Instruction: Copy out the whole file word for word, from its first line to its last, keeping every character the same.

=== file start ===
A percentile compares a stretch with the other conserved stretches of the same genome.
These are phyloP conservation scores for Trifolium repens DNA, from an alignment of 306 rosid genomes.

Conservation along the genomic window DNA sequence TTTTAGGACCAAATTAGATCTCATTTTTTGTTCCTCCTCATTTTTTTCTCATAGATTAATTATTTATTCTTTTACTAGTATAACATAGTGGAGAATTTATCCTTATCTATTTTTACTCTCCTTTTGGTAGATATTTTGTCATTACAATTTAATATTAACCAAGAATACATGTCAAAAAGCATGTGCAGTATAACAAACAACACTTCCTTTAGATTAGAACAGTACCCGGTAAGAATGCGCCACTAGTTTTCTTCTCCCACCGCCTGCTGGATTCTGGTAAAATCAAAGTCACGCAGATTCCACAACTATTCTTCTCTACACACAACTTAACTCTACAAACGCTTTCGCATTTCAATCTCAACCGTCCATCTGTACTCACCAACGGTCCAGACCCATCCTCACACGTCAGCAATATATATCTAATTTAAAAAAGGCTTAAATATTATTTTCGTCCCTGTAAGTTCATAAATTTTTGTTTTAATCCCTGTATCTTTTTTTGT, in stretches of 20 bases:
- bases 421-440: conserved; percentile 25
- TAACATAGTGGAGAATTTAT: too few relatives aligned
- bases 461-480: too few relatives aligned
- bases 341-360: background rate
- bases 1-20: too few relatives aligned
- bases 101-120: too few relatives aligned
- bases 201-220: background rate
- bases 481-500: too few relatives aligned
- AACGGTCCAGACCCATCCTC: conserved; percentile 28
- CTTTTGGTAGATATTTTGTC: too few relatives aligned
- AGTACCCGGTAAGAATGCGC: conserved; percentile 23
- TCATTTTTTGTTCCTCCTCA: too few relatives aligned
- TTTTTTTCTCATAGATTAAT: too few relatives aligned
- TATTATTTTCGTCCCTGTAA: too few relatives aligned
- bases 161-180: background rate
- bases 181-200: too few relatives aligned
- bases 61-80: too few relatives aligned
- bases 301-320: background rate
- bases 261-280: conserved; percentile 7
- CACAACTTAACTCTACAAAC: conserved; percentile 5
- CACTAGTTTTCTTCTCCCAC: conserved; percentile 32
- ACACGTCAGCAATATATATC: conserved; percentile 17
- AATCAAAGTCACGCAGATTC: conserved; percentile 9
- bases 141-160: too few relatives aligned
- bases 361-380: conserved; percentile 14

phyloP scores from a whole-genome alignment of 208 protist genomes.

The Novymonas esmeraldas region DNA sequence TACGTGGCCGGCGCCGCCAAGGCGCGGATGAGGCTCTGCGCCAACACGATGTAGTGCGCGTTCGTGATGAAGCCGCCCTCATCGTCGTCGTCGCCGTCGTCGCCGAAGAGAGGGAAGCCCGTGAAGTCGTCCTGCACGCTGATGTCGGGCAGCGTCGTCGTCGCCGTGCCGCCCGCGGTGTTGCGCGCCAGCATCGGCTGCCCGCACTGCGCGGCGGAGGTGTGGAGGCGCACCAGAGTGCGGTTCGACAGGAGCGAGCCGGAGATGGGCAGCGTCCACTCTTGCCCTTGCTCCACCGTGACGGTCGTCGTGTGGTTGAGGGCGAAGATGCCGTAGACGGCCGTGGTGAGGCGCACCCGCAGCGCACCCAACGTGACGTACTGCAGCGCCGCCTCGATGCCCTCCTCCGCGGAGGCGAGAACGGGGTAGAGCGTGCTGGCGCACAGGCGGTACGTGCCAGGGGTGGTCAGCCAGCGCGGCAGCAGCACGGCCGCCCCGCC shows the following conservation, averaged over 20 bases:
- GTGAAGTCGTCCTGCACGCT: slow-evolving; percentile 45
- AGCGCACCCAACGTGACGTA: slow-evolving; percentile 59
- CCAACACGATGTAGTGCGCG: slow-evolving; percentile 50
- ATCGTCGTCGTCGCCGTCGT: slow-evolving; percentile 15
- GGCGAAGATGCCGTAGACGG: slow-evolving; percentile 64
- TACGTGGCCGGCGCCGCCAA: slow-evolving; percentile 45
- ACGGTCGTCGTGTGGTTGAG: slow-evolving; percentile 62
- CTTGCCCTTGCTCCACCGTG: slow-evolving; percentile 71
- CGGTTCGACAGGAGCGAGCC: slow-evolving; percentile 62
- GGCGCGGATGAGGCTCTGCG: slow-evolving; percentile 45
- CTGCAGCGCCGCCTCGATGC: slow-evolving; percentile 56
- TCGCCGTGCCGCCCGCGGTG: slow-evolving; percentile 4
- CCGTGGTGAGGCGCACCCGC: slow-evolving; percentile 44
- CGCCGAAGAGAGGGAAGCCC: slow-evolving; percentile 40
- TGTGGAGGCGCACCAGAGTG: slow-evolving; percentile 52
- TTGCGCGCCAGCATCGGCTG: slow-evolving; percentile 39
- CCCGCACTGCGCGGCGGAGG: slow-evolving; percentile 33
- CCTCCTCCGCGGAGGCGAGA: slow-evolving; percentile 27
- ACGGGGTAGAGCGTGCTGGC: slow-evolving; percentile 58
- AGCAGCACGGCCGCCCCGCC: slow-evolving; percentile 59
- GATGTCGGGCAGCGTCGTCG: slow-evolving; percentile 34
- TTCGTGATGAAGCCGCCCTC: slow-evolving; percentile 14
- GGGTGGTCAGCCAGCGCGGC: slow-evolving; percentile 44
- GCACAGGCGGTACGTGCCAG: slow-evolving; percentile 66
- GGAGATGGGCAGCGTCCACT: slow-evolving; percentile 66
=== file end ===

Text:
A percentile compares a stretch with the other conserved stretches of the same genome.
These are phyloP conservation scores for Trifolium repens DNA, from an alignment of 306 rosid genomes.

Conservation along the genomic window DNA sequence TTTTAGGACCAAATTAGATCTCATTTTTTGTTCCTCCTCATTTTTTTCTCATAGATTAATTATTTATTCTTTTACTAGTATAACATAGTGGAGAATTTATCCTTATCTATTTTTACTCTCCTTTTGGTAGATATTTTGTCATTACAATTTAATATTAACCAAGAATACATGTCAAAAAGCATGTGCAGTATAACAAACAACACTTCCTTTAGATTAGAACAGTACCCGGTAAGAATGCGCCACTAGTTTTCTTCTCCCACCGCCTGCTGGATTCTGGTAAAATCAAAGTCACGCAGATTCCACAACTATTCTTCTCTACACACAACTTAACTCTACAAACGCTTTCGCATTTCAATCTCAACCGTCCATCTGTACTCACCAACGGTCCAGACCCATCCTCACACGTCAGCAATATATATCTAATTTAAAAAAGGCTTAAATATTATTTTCGTCCCTGTAAGTTCATAAATTTTTGTTTTAATCCCTGTATCTTTTTTTGT, in stretches of 20 bases:
- bases 421-440: conserved; percentile 25
- TAACATAGTGGAGAATTTAT: too few relatives aligned
- bases 461-480: too few relatives aligned
- bases 341-360: background rate
- bases 1-20: too few relatives aligned
- bases 101-120: too few relatives aligned
- bases 201-220: background rate
- bases 481-500: too few relatives aligned
- AACGGTCCAGACCCATCCTC: conserved; percentile 28
- CTTTTGGTAGATATTTTGTC: too few relatives aligned
- AGTACCCGGTAAGAATGCGC: conserved; percentile 23
- TCATTTTTTGTTCCTCCTCA: too few relatives aligned
- TTTTTTTCTCATAGATTAAT: too few relatives aligned
- TATTATTTTCGTCCCTGTAA: too few relatives aligned
- bases 161-180: background rate
- bases 181-200: too few relatives aligned
- bases 61-80: too few relatives aligned
- bases 301-320: background rate
- bases 261-280: conserved; percentile 7
- CACAACTTAACTCTACAAAC: conserved; percentile 5
- CACTAGTTTTCTTCTCCCAC: conserved; percentile 32
- ACACGTCAGCAATATATATC: conserved; percentile 17
- AATCAAAGTCACGCAGATTC: conserved; percentile 9
- bases 141-160: too few relatives aligned
- bases 361-380: conserved; percentile 14

phyloP scores from a whole-genome alignment of 208 protist genomes.

The Novymonas esmeraldas region DNA sequence TACGTGGCCGGCGCCGCCAAGGCGCGGATGAGGCTCTGCGCCAACACGATGTAGTGCGCGTTCGTGATGAAGCCGCCCTCATCGTCGTCGTCGCCGTCGTCGCCGAAGAGAGGGAAGCCCGTGAAGTCGTCCTGCACGCTGATGTCGGGCAGCGTCGTCGTCGCCGTGCCGCCCGCGGTGTTGCGCGCCAGCATCGGCTGCCCGCACTGCGCGGCGGAGGTGTGGAGGCGCACCAGAGTGCGGTTCGACAGGAGCGAGCCGGAGATGGGCAGCGTCCACTCTTGCCCTTGCTCCACCGTGACGGTCGTCGTGTGGTTGAGGGCGAAGATGCCGTAGACGGCCGTGGTGAGGCGCACCCGCAGCGCACCCAACGTGACGTACTGCAGCGCCGCCTCGATGCCCTCCTCCGCGGAGGCGAGAACGGGGTAGAGCGTGCTGGCGCACAGGCGGTACGTGCCAGGGGTGGTCAGCCAGCGCGGCAGCAGCACGGCCGCCCCGCC shows the following conservation, averaged over 20 bases:
- GTGAAGTCGTCCTGCACGCT: slow-evolving; percentile 45
- AGCGCACCCAACGTGACGTA: slow-evolving; percentile 59
- CCAACACGATGTAGTGCGCG: slow-evolving; percentile 50
- ATCGTCGTCGTCGCCGTCGT: slow-evolving; percentile 15
- GGCGAAGATGCCGTAGACGG: slow-evolving; percentile 64
- TACGTGGCCGGCGCCGCCAA: slow-evolving; percentile 45
- ACGGTCGTCGTGTGGTTGAG: slow-evolving; percentile 62
- CTTGCCCTTGCTCCACCGTG: slow-evolving; percentile 71
- CGGTTCGACAGGAGCGAGCC: slow-evolving; percentile 62
- GGCGCGGATGAGGCTCTGCG: slow-evolving; percentile 45
- CTGCAGCGCCGCCTCGATGC: slow-evolving; percentile 56
- TCGCCGTGCCGCCCGCGGTG: slow-evolving; percentile 4
- CCGTGGTGAGGCGCACCCGC: slow-evolving; percentile 44
- CGCCGAAGAGAGGGAAGCCC: slow-evolving; percentile 40
- TGTGGAGGCGCACCAGAGTG: slow-evolving; percentile 52
- TTGCGCGCCAGCATCGGCTG: slow-evolving; percentile 39
- CCCGCACTGCGCGGCGGAGG: slow-evolving; percentile 33
- CCTCCTCCGCGGAGGCGAGA: slow-evolving; percentile 27
- ACGGGGTAGAGCGTGCTGGC: slow-evolving; percentile 58
- AGCAGCACGGCCGCCCCGCC: slow-evolving; percentile 59
- GATGTCGGGCAGCGTCGTCG: slow-evolving; percentile 34
- TTCGTGATGAAGCCGCCCTC: slow-evolving; percentile 14
- GGGTGGTCAGCCAGCGCGGC: slow-evolving; percentile 44
- GCACAGGCGGTACGTGCCAG: slow-evolving; percentile 66
- GGAGATGGGCAGCGTCCACT: slow-evolving; percentile 66